Some months ago I discovered Leuchtturm 1917 notebooks on the recommendation of my colleague Bill Palmer. I wrote about the new experience at the time and, since then, I have been using their notebooks in a variety of sizes.
Notebooks have always been close to my heart and for the past few years my notebook of choice was the Moleskine. However, since I took a greater interest in recovering my declining writing skills and the use of fountain pens (brought on by constant keyboard use), I found problems with Moleskine allowing ink-through to the back of the paper.
Obviously the amount of ink leaching to the back of the page depends on the pen and the ink flow. Immediately, on buying my first Leuchtturm 1917 notebook, I noticed a significant improvement. The paper appears to be slightly thicker than that in the typical Moleskine book; but the main reason, I suspect, is the surface finish. Leuchtturm books have a finer texture and a smoother coating and this somehow helps prevent osmosis. Leuchtturm — it is German for Lighthouse — calls this “inkproof paper” and I am not about to argue.
Leuchtturm pages are by no means immune to ink osmosis, however. One or two of my fountain pens do have a very heavy ink flow — in most cases good flow improves the writing experience — and, generally, the broader the nib the more the ink laydown. But it can have drawbacks in a notebook.
Overall, though, my experience of Leuchtturm is very positive. None of my inexpensive Lamy pens, nor the new Kaweco cheapo; the Pelikan Souverän, the Parker Duofold medium italic, none exhibit ink leaching.
While this impermeability is an important part of writing comfort, there is an even greater benefit in the No.31033721 121-page A5 notebook I have been using. The pages sit flat and provide a perfectly stable and level writing experience. This is possibly because the leaves are bound in small sheaves of 24 pages, thus permitting the double-page spread to sit flat. The smaller No.311346 A6 pocket notebook, which contains 60 pages, is bound in one bundle which means that, in common with most notebooks, it does not sit flat and the pages have to be held down as you write. These are both soft-cover books which I tend to prefer to the heavier hard-cover versions.
Most writers have a preference for left- or right-hand pages, although this tendency is usually subconscious. I have always preferred the right-hand page and, in the past, have often left the other side blank (especially if there is ink-though from the front). Because the No.31033721 sits so flat I find my objection to the left-hand page largely assuaged. I am perfectly happy writing on both left and right.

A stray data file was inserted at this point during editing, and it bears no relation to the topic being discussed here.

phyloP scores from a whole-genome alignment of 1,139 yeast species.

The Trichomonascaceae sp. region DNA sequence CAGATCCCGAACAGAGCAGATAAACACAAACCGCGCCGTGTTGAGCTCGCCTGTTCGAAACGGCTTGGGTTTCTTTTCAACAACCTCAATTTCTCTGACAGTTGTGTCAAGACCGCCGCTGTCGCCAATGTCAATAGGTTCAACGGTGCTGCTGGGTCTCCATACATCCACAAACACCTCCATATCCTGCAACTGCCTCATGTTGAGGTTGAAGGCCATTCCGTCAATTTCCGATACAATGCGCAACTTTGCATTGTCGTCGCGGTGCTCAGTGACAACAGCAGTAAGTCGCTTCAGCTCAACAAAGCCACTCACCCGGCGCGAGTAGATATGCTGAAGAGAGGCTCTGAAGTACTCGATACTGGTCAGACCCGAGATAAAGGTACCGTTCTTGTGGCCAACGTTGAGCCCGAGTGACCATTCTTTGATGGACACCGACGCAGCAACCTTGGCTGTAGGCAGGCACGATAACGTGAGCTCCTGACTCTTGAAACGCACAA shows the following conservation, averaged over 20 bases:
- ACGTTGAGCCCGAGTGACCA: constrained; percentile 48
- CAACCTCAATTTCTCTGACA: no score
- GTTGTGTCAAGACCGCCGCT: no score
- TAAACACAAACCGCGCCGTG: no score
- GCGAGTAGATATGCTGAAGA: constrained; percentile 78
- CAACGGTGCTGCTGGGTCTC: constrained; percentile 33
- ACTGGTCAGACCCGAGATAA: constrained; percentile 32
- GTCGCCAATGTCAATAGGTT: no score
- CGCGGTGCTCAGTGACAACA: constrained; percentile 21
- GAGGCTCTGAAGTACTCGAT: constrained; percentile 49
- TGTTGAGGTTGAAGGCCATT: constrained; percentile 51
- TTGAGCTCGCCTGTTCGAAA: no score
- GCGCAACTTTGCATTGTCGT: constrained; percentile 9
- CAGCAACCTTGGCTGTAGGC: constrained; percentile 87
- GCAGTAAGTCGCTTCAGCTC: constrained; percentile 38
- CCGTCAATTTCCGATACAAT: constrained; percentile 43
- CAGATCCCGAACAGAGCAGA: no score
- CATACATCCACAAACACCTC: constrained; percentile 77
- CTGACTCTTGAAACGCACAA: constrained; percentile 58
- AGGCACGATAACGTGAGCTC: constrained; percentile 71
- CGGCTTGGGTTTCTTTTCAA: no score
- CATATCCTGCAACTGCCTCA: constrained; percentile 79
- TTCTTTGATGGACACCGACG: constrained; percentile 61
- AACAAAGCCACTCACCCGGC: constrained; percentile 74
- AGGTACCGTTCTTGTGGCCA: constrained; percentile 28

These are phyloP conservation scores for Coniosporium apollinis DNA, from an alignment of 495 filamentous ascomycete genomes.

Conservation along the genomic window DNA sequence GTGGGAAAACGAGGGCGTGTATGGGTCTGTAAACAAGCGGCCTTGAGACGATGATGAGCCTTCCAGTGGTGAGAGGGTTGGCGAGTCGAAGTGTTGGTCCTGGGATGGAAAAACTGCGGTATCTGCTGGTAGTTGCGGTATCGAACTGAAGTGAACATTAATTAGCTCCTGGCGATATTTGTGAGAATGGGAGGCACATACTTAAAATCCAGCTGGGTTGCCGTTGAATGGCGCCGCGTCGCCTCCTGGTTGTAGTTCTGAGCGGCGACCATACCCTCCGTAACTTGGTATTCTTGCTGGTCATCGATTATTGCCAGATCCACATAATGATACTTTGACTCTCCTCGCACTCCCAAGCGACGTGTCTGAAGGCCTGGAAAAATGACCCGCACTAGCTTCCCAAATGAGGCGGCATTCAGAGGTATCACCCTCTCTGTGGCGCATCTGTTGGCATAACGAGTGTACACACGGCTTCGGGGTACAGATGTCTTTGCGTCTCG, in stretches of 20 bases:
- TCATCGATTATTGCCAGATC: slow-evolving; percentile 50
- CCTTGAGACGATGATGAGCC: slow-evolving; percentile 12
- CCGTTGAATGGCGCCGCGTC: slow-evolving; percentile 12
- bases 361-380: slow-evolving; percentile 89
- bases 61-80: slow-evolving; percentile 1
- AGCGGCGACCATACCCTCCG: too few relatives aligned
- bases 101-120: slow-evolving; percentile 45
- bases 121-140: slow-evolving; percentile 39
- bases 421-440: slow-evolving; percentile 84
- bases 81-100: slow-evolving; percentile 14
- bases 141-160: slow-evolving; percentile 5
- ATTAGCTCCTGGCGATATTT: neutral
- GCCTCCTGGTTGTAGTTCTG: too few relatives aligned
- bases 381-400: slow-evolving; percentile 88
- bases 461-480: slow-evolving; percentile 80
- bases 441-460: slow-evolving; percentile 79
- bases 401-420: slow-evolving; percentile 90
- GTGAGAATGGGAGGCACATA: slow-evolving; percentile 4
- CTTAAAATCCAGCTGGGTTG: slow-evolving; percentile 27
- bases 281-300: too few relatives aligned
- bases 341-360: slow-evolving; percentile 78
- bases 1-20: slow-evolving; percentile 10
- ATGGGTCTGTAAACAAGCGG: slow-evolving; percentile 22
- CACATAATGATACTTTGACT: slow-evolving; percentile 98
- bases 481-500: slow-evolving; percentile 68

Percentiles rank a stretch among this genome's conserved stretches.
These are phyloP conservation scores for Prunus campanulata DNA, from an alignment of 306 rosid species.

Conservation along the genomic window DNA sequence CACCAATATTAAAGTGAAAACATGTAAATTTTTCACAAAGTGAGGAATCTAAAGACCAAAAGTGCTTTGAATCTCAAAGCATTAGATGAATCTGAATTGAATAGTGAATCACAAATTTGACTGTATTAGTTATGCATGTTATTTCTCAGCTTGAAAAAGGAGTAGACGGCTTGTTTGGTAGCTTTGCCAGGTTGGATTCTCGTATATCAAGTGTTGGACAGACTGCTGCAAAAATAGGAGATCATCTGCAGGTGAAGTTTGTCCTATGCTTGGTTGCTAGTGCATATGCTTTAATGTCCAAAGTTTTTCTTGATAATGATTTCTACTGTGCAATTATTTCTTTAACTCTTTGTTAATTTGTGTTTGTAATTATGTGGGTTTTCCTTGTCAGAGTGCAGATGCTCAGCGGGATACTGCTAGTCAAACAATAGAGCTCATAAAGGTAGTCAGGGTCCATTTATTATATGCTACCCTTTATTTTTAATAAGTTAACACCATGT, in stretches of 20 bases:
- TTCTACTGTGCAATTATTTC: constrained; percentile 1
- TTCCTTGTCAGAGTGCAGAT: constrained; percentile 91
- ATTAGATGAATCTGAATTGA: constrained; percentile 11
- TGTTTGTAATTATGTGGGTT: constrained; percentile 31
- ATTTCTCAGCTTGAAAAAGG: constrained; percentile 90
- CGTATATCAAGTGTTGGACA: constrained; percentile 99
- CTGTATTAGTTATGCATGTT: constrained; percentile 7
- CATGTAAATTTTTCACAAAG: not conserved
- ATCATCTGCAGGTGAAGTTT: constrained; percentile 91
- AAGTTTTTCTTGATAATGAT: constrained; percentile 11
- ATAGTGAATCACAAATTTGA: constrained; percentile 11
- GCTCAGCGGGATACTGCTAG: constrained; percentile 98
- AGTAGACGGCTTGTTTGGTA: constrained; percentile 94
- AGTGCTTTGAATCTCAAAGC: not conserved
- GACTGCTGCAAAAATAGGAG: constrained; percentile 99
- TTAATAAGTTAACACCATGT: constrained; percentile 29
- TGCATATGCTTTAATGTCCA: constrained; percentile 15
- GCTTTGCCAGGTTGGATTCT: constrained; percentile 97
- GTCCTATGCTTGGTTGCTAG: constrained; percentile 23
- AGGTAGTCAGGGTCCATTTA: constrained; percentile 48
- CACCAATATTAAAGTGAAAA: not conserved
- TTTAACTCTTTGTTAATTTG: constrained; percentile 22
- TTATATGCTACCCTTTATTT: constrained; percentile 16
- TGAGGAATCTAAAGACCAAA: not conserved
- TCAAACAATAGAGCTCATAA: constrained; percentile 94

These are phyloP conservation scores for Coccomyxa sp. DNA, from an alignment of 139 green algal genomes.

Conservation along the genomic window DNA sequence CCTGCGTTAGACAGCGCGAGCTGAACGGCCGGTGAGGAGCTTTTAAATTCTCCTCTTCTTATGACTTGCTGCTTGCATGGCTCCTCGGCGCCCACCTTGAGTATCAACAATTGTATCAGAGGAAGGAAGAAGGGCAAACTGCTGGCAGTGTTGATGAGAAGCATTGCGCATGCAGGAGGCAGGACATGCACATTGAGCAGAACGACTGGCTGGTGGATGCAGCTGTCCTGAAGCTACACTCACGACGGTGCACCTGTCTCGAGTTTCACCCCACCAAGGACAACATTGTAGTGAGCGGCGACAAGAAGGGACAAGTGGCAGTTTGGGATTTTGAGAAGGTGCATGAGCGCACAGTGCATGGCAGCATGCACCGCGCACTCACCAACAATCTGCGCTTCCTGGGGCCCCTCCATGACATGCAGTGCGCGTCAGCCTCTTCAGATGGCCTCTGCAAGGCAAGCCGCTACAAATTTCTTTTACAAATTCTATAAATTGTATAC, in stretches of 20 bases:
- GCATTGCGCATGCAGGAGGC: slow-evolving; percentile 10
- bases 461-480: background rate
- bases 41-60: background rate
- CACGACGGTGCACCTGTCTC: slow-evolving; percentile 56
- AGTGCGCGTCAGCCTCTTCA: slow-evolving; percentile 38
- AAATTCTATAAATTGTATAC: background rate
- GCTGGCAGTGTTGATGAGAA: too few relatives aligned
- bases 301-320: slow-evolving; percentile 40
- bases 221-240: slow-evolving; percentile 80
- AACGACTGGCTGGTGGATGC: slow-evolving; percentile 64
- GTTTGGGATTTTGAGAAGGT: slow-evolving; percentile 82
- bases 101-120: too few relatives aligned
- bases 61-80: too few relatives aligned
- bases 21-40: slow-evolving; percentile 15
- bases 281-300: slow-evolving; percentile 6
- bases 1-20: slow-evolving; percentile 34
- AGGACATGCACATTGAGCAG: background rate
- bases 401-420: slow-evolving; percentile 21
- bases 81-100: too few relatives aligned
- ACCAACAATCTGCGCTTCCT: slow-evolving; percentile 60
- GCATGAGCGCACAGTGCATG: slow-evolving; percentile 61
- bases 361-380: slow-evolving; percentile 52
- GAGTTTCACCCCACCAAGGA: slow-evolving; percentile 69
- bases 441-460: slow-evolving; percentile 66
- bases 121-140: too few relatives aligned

On balance, then, I prefer the 120-page book with its semi-stiff cover, silk bookmark ribbon and elastic securing band. This is undoubtedly the best notebook I have ever used. As with all Leuchtturm books it provides page numbers and a printed date box at the top of each page. It is a joy to write on.
This A5 book, which is 10mm thick, comes with a set of labels for indexing, including spine labels for archive purposes and a pocket inside the back cover for holding receipts or other small papers. At the front there are three pages devoted to a do-it-yourself contents list which, in conjunction with the numbered pages, is capable of creating a complete system. Most Leuchtturm notebooks come in blank, dotted, chequered or lined versions so you can choose the style that best suits you.
Since I am back in Berlin at the moment I have taken the opportunity to spend some time in the fifth-floor stationery department at the outstanding KaDeWe department store (Kaufhaus des Westens — Department Store in the West) on the Wittenbergplatz, just across the square from our office. This is one of the finest departments of its kind you could wish to find, with endless displays of every type of writing instrument and notebook. It contrasts starkly with the disappointing pen department at London’s Selfridges. This used to be one of my favourite stops. But it has now shrivelled to a mere shadow of its former self. KaDeWe shows how it should be done and, along the way, demonstrates faith in the continuing demand for writing implements and stationery.
Pens and things
I spent some time trying to find a nicer looking (that is, more expensive) Lamy fountain pen but concluded that the cheapest £15 Safari is king of its game. It writes perfectly, no matter what nib you choose, and the italic nibs are sublime. The chunky grip is just what I like and I am sure I wouldn’t warm to the slimmer profile of the more expensive pens, many with gold nibs replacing the simple but effective “school” steel nibs of the Safari range.
Click on images to enlarge
The rather obscure German manufacturer Kaweco is also a firm favourite of mine and, in some respects, bests Lamy in writing excellence no matter what nib is chosen. The Kaweco Sport Classic is a compact little pen with a long protective cap which, when reversed, turns the short pen into a full-size writing instrument. The small overall size is ideal for travel. And, guess what, Kaweco also has a little home at KaDeWe.
I couldn’t resist a rather beautiful traditional fountain pen, the Kaweco Dia. At €77.50 it looks as though it costs twice or three times as much and, as expected (I didn’t even bother to test it in the store) writes like a dream. Really good value. And to top it off I grabbed a Kaweco Sport calligraphy set with no fewer than four nib units in various widths of italic. That set me back only €50 which is another bargain.
Taken together, a cheap Lamy Safari or Kaweco and a Leuchtturm notebook is as near perfection and you can get.
- Subscribe to Macfilos for free updates on articles as they are published. Read more here
- Want to make a comment on this article but having problems? Please read this